Philosophy Lexicon of Arguments

 
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II 64 f
Counterfactual/Frege: "If iron was lighter than water, it would float on water."

Here, we have the two notions that iron is not lighter, and that something that is lighter floats on water. The subordinate clause again expresses the one notion and a part of the other notion.

E.g. "After Schleswig-Holstein was torn from Denmark, Prussia and Austria quarreled."
Here, the subordinate clause expresses not only one notion, but also part of the other. Therefore, it cannot be replaced generally by another of the same truth value.

II 64
Cases in which this simply does not work:
1) That the subordinate clause means no truth value because it only expresses part of a thought.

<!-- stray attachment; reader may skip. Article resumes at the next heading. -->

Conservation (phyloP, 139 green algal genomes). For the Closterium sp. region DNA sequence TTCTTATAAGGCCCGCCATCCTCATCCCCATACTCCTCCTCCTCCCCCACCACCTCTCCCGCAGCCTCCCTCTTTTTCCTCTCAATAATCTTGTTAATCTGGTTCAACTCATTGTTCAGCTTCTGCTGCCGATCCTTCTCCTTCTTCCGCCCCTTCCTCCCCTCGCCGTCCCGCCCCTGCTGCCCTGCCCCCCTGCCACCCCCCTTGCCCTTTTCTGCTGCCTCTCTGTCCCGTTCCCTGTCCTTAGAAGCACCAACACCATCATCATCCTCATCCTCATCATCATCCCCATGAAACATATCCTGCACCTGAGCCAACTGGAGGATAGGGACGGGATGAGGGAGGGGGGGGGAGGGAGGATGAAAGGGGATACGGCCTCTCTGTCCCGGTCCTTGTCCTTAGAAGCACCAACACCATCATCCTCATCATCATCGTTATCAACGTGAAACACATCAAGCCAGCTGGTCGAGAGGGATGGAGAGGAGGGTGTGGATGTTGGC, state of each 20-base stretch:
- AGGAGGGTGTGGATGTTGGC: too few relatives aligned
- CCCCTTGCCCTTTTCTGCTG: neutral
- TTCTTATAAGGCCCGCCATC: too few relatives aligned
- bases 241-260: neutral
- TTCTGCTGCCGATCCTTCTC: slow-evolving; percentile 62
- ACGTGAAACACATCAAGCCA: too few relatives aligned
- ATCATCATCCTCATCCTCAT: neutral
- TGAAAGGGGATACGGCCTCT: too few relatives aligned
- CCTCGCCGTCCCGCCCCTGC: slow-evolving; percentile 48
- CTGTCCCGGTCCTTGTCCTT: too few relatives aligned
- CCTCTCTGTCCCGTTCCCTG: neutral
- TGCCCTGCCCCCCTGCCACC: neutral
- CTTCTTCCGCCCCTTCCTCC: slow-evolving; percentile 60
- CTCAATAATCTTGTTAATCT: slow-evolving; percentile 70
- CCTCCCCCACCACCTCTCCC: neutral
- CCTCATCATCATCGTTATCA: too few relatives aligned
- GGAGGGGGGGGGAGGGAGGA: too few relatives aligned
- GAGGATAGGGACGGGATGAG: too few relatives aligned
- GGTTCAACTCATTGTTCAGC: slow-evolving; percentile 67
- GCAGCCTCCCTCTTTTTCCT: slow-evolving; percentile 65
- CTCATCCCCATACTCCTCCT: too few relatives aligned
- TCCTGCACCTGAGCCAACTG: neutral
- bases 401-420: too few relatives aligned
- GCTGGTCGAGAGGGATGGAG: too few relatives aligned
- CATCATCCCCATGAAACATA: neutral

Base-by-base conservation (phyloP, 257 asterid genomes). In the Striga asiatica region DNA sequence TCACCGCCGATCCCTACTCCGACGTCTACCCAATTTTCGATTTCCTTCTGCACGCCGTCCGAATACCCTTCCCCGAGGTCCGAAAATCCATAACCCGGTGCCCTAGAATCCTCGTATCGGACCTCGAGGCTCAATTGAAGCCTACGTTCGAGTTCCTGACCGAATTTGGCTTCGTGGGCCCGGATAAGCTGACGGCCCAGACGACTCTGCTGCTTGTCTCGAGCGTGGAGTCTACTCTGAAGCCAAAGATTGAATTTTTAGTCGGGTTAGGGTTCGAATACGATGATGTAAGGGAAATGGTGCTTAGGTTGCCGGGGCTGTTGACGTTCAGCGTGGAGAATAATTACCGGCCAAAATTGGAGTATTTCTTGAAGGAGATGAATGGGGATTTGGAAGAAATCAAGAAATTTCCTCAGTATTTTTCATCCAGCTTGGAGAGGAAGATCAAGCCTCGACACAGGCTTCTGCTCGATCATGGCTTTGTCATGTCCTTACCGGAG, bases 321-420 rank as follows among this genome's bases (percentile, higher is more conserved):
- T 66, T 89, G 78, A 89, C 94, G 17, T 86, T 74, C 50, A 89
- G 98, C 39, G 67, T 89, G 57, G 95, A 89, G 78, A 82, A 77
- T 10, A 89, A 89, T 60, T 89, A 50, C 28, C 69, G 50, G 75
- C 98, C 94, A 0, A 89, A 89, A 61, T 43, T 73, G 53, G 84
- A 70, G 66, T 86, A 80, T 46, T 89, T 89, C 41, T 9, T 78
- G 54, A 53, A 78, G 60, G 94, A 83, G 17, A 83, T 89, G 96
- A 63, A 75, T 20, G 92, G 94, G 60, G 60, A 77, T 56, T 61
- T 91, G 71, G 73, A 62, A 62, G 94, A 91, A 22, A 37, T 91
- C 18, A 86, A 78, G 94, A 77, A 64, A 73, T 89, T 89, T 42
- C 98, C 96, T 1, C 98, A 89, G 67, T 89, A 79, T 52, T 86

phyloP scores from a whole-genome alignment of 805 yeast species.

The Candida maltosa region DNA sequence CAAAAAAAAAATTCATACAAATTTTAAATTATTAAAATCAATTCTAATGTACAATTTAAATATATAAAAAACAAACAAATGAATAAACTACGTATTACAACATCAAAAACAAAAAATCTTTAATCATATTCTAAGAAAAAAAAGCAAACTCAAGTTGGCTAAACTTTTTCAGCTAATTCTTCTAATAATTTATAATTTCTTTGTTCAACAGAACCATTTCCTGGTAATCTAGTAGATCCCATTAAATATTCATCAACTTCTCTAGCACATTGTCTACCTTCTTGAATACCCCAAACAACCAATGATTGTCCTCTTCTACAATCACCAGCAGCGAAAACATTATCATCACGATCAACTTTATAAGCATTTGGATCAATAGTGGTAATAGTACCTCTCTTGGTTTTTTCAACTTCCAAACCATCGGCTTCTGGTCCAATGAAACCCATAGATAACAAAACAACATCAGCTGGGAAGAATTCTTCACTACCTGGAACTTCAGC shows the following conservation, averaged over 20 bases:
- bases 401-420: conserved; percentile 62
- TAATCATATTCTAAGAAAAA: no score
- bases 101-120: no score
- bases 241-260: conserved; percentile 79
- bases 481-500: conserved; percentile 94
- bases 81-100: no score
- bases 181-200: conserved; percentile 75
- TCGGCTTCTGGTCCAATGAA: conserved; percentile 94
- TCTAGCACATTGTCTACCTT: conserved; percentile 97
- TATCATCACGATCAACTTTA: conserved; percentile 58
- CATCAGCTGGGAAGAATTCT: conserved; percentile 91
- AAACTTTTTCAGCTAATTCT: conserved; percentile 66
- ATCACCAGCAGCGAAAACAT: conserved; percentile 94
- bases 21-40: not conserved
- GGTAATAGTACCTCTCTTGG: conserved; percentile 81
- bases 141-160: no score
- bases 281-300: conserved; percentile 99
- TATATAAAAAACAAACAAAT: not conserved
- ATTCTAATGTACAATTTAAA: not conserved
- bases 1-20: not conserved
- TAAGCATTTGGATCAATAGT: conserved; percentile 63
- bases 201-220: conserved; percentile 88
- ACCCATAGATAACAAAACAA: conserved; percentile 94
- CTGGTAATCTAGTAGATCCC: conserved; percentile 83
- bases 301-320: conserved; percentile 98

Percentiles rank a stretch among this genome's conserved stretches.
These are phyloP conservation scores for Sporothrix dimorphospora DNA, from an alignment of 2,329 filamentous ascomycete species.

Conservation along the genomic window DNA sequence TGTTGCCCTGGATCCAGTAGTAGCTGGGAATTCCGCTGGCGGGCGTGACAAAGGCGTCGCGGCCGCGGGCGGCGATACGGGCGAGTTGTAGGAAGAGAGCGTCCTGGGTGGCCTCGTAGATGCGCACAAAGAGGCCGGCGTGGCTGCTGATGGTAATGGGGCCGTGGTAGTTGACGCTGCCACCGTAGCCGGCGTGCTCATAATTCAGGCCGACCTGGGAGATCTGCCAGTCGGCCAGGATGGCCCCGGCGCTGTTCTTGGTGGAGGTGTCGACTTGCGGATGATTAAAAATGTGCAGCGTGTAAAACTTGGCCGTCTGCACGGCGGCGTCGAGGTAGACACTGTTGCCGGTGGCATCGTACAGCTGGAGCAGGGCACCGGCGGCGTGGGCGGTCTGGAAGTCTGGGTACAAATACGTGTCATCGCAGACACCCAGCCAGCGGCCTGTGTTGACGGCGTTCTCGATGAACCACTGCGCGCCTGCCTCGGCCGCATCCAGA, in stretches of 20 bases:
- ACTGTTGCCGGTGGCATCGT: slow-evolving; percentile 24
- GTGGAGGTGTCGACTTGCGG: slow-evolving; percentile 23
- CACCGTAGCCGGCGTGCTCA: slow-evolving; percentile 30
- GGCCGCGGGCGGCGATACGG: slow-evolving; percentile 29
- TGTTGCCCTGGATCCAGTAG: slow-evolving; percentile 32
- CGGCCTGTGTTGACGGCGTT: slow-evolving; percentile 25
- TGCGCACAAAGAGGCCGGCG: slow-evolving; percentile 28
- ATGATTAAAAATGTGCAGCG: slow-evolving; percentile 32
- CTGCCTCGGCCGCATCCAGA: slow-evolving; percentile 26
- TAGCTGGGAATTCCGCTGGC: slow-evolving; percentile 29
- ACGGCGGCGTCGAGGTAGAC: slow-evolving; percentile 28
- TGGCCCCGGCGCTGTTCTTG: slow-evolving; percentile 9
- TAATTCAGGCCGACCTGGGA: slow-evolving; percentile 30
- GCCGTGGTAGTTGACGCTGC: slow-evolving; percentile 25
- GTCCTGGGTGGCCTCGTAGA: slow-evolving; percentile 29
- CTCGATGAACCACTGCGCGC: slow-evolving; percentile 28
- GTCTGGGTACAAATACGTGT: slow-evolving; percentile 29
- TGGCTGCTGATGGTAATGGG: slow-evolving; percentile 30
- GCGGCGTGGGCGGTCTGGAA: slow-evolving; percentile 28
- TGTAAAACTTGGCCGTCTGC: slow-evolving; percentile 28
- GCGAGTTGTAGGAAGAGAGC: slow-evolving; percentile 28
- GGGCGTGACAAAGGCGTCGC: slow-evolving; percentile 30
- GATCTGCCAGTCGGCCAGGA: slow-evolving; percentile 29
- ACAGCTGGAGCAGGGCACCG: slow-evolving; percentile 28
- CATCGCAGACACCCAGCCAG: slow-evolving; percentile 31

2) That he does mean a truth value, but does not limit itself to it, because its sense still comprises a portion of the other thought and not only one thought.
The first case occurs
a) In the case of the odd meaning of the words
b) If a part of the sentence only vaguely suggests, instead of being a proper name.


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Explanation of symbols: Roman numerals indicate the source, arabic numerals indicate the page number. The corresponding books are indicated on the right hand side. ((s)…): Comment by the sender of the contribution.

F I
G. Frege
Die Grundlagen der Arithmetik Stuttgart 1987

F II
G. Frege
Funktion, Begriff, Bedeutung Göttingen 1994

F IV
G. Frege
Logische Untersuchungen Göttingen 1993


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Ed. Martin Schulz, access date 2017-09-20